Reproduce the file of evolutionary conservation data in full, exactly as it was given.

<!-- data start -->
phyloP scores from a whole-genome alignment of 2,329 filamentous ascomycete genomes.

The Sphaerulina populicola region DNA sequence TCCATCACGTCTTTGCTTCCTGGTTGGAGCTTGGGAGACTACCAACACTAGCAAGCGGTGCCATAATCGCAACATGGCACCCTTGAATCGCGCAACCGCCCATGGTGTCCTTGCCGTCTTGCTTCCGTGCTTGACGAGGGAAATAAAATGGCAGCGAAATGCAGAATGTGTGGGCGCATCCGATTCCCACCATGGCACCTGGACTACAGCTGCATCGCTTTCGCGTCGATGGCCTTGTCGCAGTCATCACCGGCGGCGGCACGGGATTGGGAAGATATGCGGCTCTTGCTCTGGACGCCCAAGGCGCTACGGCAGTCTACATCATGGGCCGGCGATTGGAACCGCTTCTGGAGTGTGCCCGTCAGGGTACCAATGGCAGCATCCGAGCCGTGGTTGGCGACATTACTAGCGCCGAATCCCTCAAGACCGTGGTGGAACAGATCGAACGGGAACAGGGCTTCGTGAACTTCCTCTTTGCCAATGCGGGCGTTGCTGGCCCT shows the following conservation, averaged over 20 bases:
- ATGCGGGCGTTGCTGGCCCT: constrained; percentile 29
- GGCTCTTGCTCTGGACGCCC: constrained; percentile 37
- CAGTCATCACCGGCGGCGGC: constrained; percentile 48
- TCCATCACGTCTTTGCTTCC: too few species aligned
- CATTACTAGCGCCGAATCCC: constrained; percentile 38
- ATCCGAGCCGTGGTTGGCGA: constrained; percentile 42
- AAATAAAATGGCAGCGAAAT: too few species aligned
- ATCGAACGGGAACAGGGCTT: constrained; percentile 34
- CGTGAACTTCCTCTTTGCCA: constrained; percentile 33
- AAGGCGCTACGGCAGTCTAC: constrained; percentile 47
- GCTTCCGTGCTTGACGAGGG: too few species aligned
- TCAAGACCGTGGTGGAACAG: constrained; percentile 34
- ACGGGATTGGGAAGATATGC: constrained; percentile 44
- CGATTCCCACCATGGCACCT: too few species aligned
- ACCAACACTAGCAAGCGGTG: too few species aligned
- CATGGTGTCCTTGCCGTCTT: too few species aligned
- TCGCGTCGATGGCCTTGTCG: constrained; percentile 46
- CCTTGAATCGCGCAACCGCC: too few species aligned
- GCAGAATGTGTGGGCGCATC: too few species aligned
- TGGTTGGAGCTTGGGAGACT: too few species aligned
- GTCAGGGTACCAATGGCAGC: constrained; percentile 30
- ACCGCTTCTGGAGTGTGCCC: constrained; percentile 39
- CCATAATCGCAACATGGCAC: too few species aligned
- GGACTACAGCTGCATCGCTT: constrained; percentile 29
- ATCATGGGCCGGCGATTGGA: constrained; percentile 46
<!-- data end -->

phyloP scores from a whole-genome alignment of 2,329 filamentous ascomycete genomes.

The Sphaerulina populicola region DNA sequence TCCATCACGTCTTTGCTTCCTGGTTGGAGCTTGGGAGACTACCAACACTAGCAAGCGGTGCCATAATCGCAACATGGCACCCTTGAATCGCGCAACCGCCCATGGTGTCCTTGCCGTCTTGCTTCCGTGCTTGACGAGGGAAATAAAATGGCAGCGAAATGCAGAATGTGTGGGCGCATCCGATTCCCACCATGGCACCTGGACTACAGCTGCATCGCTTTCGCGTCGATGGCCTTGTCGCAGTCATCACCGGCGGCGGCACGGGATTGGGAAGATATGCGGCTCTTGCTCTGGACGCCCAAGGCGCTACGGCAGTCTACATCATGGGCCGGCGATTGGAACCGCTTCTGGAGTGTGCCCGTCAGGGTACCAATGGCAGCATCCGAGCCGTGGTTGGCGACATTACTAGCGCCGAATCCCTCAAGACCGTGGTGGAACAGATCGAACGGGAACAGGGCTTCGTGAACTTCCTCTTTGCCAATGCGGGCGTTGCTGGCCCT shows the following conservation, averaged over 20 bases:
- ATGCGGGCGTTGCTGGCCCT: constrained; percentile 29
- GGCTCTTGCTCTGGACGCCC: constrained; percentile 37
- CAGTCATCACCGGCGGCGGC: constrained; percentile 48
- TCCATCACGTCTTTGCTTCC: too few species aligned
- CATTACTAGCGCCGAATCCC: constrained; percentile 38
- ATCCGAGCCGTGGTTGGCGA: constrained; percentile 42
- AAATAAAATGGCAGCGAAAT: too few species aligned
- ATCGAACGGGAACAGGGCTT: constrained; percentile 34
- CGTGAACTTCCTCTTTGCCA: constrained; percentile 33
- AAGGCGCTACGGCAGTCTAC: constrained; percentile 47
- GCTTCCGTGCTTGACGAGGG: too few species aligned
- TCAAGACCGTGGTGGAACAG: constrained; percentile 34
- ACGGGATTGGGAAGATATGC: constrained; percentile 44
- CGATTCCCACCATGGCACCT: too few species aligned
- ACCAACACTAGCAAGCGGTG: too few species aligned
- CATGGTGTCCTTGCCGTCTT: too few species aligned
- TCGCGTCGATGGCCTTGTCG: constrained; percentile 46
- CCTTGAATCGCGCAACCGCC: too few species aligned
- GCAGAATGTGTGGGCGCATC: too few species aligned
- TGGTTGGAGCTTGGGAGACT: too few species aligned
- GTCAGGGTACCAATGGCAGC: constrained; percentile 30
- ACCGCTTCTGGAGTGTGCCC: constrained; percentile 39
- CCATAATCGCAACATGGCAC: too few species aligned
- GGACTACAGCTGCATCGCTT: constrained; percentile 29
- ATCATGGGCCGGCGATTGGA: constrained; percentile 46